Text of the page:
Using -moz-properties and staying W3 compliant


Mozilla has introduced some nice CSS-properties (extensions) with the Gecko-engine which is used by Firefox. As those properties were made “in-house”, they aren’t W3 compliant — the properties have their own syntax (@-moz, :-moz and -moz) and so they won’t be accepted by the W3C CSS Validation Service. But you don’t have to pass on the “-moz-properties” because there’s a simple workaround that let’s you use the properties and staying W3 compliant. If you’re using Firefox, just select any text on this site and you’ll see the -moz-property “::-moz-selection” in action.
I’m using a separate CSS-file that only includes -moz-properties. This Firefox-specific CSS-file is only included (additionally to the standard-CSS-file) if the user is browsing with Firefox. This inclusion/exlcusion can be achieved by using some simple lines of PHP.
So you need to know what browser the user is using. This can be found out with the "HTTP_USER_AGENT"-constant. For displaying the user-agent, the code would be like this:

$browser = $_SERVER['HTTP_USER_AGENT'];
echo $browser;
When running this code on Internet Explorer 6, you’ll get a line like this:
Mozilla/4.0 (compatible; MSIE 6.0; Windows NT 5.1; SV1; .NET CLR 2.0.50727; .NET CLR 1.1.4322; FDM; .NET CLR 3.0.04506.648; .NET CLR 3.5.21022)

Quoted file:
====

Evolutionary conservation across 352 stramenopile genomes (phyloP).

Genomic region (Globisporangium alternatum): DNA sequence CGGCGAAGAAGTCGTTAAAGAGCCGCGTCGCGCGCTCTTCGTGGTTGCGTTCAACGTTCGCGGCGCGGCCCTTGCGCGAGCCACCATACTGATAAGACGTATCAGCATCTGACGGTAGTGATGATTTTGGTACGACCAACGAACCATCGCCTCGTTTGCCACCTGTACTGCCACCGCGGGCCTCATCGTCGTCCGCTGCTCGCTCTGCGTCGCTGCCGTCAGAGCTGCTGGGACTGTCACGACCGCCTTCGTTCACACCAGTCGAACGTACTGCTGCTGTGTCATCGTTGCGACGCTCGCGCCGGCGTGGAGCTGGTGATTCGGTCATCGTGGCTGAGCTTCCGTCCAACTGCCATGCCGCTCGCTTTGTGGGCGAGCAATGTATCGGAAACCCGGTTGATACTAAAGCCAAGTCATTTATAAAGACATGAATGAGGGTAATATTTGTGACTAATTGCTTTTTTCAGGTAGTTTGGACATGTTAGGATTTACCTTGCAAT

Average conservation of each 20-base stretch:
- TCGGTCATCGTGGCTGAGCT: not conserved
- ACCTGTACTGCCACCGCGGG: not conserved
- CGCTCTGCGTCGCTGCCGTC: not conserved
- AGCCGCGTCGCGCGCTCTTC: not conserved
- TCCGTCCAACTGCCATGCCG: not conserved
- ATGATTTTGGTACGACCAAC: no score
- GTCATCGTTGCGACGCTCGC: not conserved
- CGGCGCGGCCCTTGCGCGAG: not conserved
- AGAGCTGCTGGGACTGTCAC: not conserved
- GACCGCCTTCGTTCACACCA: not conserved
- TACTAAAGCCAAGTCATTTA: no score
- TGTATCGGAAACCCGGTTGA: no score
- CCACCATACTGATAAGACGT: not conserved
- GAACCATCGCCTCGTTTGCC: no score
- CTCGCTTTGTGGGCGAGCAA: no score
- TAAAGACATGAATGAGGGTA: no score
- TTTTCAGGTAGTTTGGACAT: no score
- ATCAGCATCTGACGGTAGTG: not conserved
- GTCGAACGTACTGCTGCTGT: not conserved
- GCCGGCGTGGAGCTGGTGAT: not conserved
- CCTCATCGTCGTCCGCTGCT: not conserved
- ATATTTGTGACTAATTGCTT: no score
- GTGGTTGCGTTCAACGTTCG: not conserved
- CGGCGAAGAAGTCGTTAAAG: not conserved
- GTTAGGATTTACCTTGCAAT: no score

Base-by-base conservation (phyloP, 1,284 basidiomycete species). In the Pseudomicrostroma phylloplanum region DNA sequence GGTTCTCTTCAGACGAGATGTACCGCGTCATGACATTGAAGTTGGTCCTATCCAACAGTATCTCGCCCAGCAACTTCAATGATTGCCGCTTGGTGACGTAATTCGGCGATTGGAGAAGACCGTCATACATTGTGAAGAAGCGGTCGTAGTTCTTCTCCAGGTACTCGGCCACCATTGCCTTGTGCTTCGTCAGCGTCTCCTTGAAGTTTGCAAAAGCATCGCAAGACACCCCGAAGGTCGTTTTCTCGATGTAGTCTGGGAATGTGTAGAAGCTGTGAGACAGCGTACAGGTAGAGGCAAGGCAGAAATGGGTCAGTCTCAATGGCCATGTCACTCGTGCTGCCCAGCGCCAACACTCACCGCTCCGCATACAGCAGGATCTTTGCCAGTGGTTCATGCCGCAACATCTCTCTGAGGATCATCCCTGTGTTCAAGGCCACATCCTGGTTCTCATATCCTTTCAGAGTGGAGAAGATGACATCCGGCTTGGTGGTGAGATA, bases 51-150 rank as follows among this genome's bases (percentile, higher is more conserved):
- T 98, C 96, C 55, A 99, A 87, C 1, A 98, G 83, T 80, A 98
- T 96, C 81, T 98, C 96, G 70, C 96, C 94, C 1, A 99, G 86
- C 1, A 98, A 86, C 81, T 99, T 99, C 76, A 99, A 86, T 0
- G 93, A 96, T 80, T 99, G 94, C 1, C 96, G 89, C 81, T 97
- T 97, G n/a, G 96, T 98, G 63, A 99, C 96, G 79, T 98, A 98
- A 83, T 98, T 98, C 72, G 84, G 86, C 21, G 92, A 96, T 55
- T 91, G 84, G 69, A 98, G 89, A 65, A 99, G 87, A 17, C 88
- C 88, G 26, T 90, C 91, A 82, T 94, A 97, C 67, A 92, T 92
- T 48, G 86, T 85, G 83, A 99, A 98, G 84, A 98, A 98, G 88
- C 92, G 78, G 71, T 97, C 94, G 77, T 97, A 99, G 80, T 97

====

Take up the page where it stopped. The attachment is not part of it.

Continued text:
And in Firefox 3 it may look like:
Mozilla/5.0 (Windows; U; Windows NT 5.1; de; rv:1.9) Gecko/2008052906 Firefox/3.0
So we have to filter some values in order to determine whether the user is browsing with Firefox or not. The complete PHP/HTML-code consists of the following lines:
$browser = $_SERVER['HTTP_USER_AGENT'];
if ((stristr($browser, 'Mozilla')) && (stristr($browser, 'Gecko')) && (!stristr($browser, 'Safari'))) { ?>
<link href="firefox.css" rel="stylesheet" type="text/css" />
<?php } ?>

I’ve also added the ‘Safari’-check because the Safari-user-agent-string contains ‘(KHTML, like Gecko)’.
Alright. That’s all for the browser-scan. Place this code-snippet in the <head>...</head>-part of your (X)HTML-code. You may also use this method for writing other browser-specific CSS-files in order to preserve the W3 compliance. Recently, I’ve written a Safari-specific CSS that contained the ‘resize:none;’-property in order to supress Safari’s resize-grip for textareas.
In conclusion, the idea is to have one master CSS-file that contains W3 compliant CSS-properties while all additional CSS-properties are stored in separate CSS-files.

Article postedPosted in @ 06/25/08


  1. pienose
    — Jun 25, 04:58 PM: #1

    Check out this-


  2. Matthias
    — Jun 26, 09:12 AM: #2

    Ah I didn’t know about this pseudo-element. I hope it will be supported by Internet Explorer some day (as colored scrollbars should be supported from Firefox someday).